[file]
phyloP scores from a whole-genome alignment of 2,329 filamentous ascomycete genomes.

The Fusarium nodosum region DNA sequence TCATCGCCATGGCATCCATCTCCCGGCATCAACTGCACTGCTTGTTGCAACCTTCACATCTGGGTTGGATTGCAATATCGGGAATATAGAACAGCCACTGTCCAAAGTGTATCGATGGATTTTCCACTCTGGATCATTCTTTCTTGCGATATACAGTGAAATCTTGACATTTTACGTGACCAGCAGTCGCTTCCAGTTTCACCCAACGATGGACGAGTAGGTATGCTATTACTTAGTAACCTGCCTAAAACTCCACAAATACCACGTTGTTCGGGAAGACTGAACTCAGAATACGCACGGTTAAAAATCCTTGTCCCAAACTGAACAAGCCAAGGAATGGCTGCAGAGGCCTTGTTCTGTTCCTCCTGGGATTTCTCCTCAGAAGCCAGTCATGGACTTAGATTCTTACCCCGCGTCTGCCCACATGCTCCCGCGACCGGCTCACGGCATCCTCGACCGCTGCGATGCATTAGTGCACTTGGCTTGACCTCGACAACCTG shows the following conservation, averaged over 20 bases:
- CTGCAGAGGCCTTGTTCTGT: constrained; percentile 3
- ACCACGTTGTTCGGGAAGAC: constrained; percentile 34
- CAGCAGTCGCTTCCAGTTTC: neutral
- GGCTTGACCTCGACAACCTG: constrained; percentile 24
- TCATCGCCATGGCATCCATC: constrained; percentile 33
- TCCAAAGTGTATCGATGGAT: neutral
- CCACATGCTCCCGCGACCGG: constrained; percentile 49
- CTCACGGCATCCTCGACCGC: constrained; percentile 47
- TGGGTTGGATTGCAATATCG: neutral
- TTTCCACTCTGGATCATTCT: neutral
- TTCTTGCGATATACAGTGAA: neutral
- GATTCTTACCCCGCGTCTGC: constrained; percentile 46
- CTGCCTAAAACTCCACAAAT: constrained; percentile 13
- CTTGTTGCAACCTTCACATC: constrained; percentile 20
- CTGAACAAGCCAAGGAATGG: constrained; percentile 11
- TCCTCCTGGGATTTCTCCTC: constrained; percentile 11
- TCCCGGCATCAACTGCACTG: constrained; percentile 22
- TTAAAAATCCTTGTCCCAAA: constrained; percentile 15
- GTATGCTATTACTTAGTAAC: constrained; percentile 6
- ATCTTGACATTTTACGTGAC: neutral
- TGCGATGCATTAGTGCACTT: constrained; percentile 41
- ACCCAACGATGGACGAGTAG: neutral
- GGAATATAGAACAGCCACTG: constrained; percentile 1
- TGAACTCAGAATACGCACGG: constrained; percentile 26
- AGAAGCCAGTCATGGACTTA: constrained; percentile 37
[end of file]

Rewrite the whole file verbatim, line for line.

phyloP scores from a whole-genome alignment of 2,329 filamentous ascomycete genomes.

The Fusarium nodosum region DNA sequence TCATCGCCATGGCATCCATCTCCCGGCATCAACTGCACTGCTTGTTGCAACCTTCACATCTGGGTTGGATTGCAATATCGGGAATATAGAACAGCCACTGTCCAAAGTGTATCGATGGATTTTCCACTCTGGATCATTCTTTCTTGCGATATACAGTGAAATCTTGACATTTTACGTGACCAGCAGTCGCTTCCAGTTTCACCCAACGATGGACGAGTAGGTATGCTATTACTTAGTAACCTGCCTAAAACTCCACAAATACCACGTTGTTCGGGAAGACTGAACTCAGAATACGCACGGTTAAAAATCCTTGTCCCAAACTGAACAAGCCAAGGAATGGCTGCAGAGGCCTTGTTCTGTTCCTCCTGGGATTTCTCCTCAGAAGCCAGTCATGGACTTAGATTCTTACCCCGCGTCTGCCCACATGCTCCCGCGACCGGCTCACGGCATCCTCGACCGCTGCGATGCATTAGTGCACTTGGCTTGACCTCGACAACCTG shows the following conservation, averaged over 20 bases:
- CTGCAGAGGCCTTGTTCTGT: constrained; percentile 3
- ACCACGTTGTTCGGGAAGAC: constrained; percentile 34
- CAGCAGTCGCTTCCAGTTTC: neutral
- GGCTTGACCTCGACAACCTG: constrained; percentile 24
- TCATCGCCATGGCATCCATC: constrained; percentile 33
- TCCAAAGTGTATCGATGGAT: neutral
- CCACATGCTCCCGCGACCGG: constrained; percentile 49
- CTCACGGCATCCTCGACCGC: constrained; percentile 47
- TGGGTTGGATTGCAATATCG: neutral
- TTTCCACTCTGGATCATTCT: neutral
- TTCTTGCGATATACAGTGAA: neutral
- GATTCTTACCCCGCGTCTGC: constrained; percentile 46
- CTGCCTAAAACTCCACAAAT: constrained; percentile 13
- CTTGTTGCAACCTTCACATC: constrained; percentile 20
- CTGAACAAGCCAAGGAATGG: constrained; percentile 11
- TCCTCCTGGGATTTCTCCTC: constrained; percentile 11
- TCCCGGCATCAACTGCACTG: constrained; percentile 22
- TTAAAAATCCTTGTCCCAAA: constrained; percentile 15
- GTATGCTATTACTTAGTAAC: constrained; percentile 6
- ATCTTGACATTTTACGTGAC: neutral
- TGCGATGCATTAGTGCACTT: constrained; percentile 41
- ACCCAACGATGGACGAGTAG: neutral
- GGAATATAGAACAGCCACTG: constrained; percentile 1
- TGAACTCAGAATACGCACGG: constrained; percentile 26
- AGAAGCCAGTCATGGACTTA: constrained; percentile 37